Users have described it as a highly addictive drug that produces a surge of euphoria, or rush.
U.S. Attorney General Eric Holder has defined its use as an "urgent public health crisis."
Heroin aka smack, H, skag, junk, brown sugar, horse and black tar killed a record number of Ohioans in 2012, according the state Department of Health.
In Ohio, Attorney General Mike DeWine says heroin is an epidemic affecting all parts of the state from the cities to the suburbs to rural counties and it cannot be ignored.
"That's why we're looking at helping communities establish grassroots efforts and to get the word out about the danger we're facing and the impact heroin is having on our society, all over the state," DeWine said.
Fatal drug overdoses remain the leading cause of accidental death in Ohio, above car crashes, a trend that began in 2007 and started spiking around 2011.
These newest available figures help put the problem into perspective:
DeWine said solving the problems requires everyone working together at the neighborhood level.
In November, his office announced it had created a heroin unit designed to help communities fight the war on heroin and set aside $1 million for the effort.
His office assigned several agents/investigators to work inside the heroin unit, selected attorneys to handle heroin cases and named part-time employees to work with local communities putting grassroots groups together that organize and promote education/prevention programs.
He said when his office is asked, it is poised to help.
He said that although many communities understand the problem, others do not and are in denial.
"But we are seeing more of these grassroots efforts, these groups taking shape and working hard to educate people and raise awareness," he said.
Additionally, his office has trained about 500 police officers on how to better handle situations involving heroin including overdoses.
DeWine's office has estimated that 11 deaths a week in Ohio can be attributed to heroin.
The staff surveyed all 88 county coroners for information about heroin cases. Not all of them track deaths from heroin overdoses, but the ones that do reported increases.
Along with statewide efforts to crack down on heroin dealers, there is heavy emphasis on educating people, including teens and children in school.
Drug courts, including those for juveniles, have also been springing up as society sees an increasing number of addicted teens.
DeWine said drug courts can offer offenders identified as heroin addicts all three pieces of the "more holistic approach" his office now focuses on: treatment, law enforcement and education/prevention efforts.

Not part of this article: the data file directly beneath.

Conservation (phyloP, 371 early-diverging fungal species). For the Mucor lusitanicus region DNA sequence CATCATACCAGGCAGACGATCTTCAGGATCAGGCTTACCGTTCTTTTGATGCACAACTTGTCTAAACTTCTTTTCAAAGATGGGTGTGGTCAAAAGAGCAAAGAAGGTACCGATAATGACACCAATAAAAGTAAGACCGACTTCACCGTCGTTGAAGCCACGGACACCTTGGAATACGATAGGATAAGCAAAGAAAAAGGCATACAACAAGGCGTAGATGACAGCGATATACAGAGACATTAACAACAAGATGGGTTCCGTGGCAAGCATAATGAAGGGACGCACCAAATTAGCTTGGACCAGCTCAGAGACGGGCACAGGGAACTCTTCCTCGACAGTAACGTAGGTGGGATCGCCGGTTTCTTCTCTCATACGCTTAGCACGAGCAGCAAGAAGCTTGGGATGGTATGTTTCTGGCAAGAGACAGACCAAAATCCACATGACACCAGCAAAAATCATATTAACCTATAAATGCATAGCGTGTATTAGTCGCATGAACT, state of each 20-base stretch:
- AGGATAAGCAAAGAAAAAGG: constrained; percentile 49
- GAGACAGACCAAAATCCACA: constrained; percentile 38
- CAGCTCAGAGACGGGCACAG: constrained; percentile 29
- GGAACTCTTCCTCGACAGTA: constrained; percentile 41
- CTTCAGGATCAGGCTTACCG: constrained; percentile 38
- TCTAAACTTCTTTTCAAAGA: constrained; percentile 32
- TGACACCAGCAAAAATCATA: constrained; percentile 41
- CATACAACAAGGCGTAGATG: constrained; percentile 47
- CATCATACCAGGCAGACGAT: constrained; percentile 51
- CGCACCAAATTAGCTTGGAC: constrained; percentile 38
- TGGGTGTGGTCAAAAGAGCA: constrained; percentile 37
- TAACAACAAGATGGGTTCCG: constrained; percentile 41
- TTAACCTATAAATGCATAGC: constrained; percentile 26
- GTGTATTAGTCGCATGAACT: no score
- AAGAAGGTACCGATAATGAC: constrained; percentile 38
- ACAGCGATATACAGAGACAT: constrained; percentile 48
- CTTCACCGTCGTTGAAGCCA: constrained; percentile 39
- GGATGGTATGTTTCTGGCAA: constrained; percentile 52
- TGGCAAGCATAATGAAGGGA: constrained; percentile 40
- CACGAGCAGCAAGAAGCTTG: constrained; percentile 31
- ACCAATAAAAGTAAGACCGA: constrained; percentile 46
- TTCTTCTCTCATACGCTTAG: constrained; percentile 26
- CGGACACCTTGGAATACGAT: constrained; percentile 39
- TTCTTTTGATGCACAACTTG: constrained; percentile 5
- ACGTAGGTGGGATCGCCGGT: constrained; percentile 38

Edward Dyer, program director of Community Solutions Association in Warren, agreed. Dyer said court, health and counseling professionals started seeing a spike in heroin problems about four years ago.
Dyer said 60 percent of the people his agency sees are from the drug court. He said among that population, well over 50 percent have an opiate problem of one form or another.
"When we sit down and talk to people, one of their biggest concerns is heroin addiction," he said. "Even when we do programs with high school students they talk a lot about heroin. So many people have been impacted by it or know someone impacted by it. It's everywhere," he said.
Dyer said alcohol remains the most common issue with marijuana and opiates "in terms of drugs of abuse that get them into trouble."
Dyer said during one recent program, at least half of the 16 high school students present could give personal stories about someone addicted. He said the experiences they shared included a number of heroin-related deaths. He said that the Trumbull County Drug Court, which was established about 14 years ago, has always seen a degree of opiates, but the number has climbed significantly over the past five or six years.
Dyer said heroin addiction has been increasing as prescription painkiller abusers turn to the cheaper and more readily available drug. He said efforts are under way to explore alternative ways to treat addiction including behavior analysis.
"We know that painkiller addiction is one of the gateways to heroin, or opiate, addiction. Part of the process is to determine is this truly a pain issue someone is having, or an emotional issue. In some cases, we really are dealing with people who have tremendous physical pain. That pain could go back to a sports injury in school or an accident or something. We need to look at a non-medical means of coping with that pain," Dyer said.
Some experts said that in the past, where an emphasis had been placed on cracking down on dealers, statewide efforts taking shape now focus more on prevention and education.
Capt. Jeff Orr of the Trumbull Ashtabula Group Law Enforcement Task Force and Trumbull County Sheriff's Office said he agrees with that approach.
"Law enforcement needs to be not just out there arresting people, but trying to do something about the problem. It's an addiction, not easy to get off of it. What good does it do to put someone in a cell when we know they'll be back on the street again doing the same things?" he said. "It's worth it to try to do what we can to educate people and prevent the problem."
Orr said many area police are more likely to see heroin and opiate transactions than other drug activities. He said heroin is at the top of the list of problems investigators address.
"It's everywhere. It doesn't matter where you are or what you're doing. It crosses all lines, all boundaries. It's in every economic, social, ethnic or racial group," Orr said. "When we go into schools and talk to kids, the first question I ask, the first words out of my mouth, are if there's anybody you know who might have a drug addiction problem. The majority of them say yes. Eventually, the conversation inevitably gets to heroin. It's a problem. It's a killer and it's real. It's something we all need to deal with."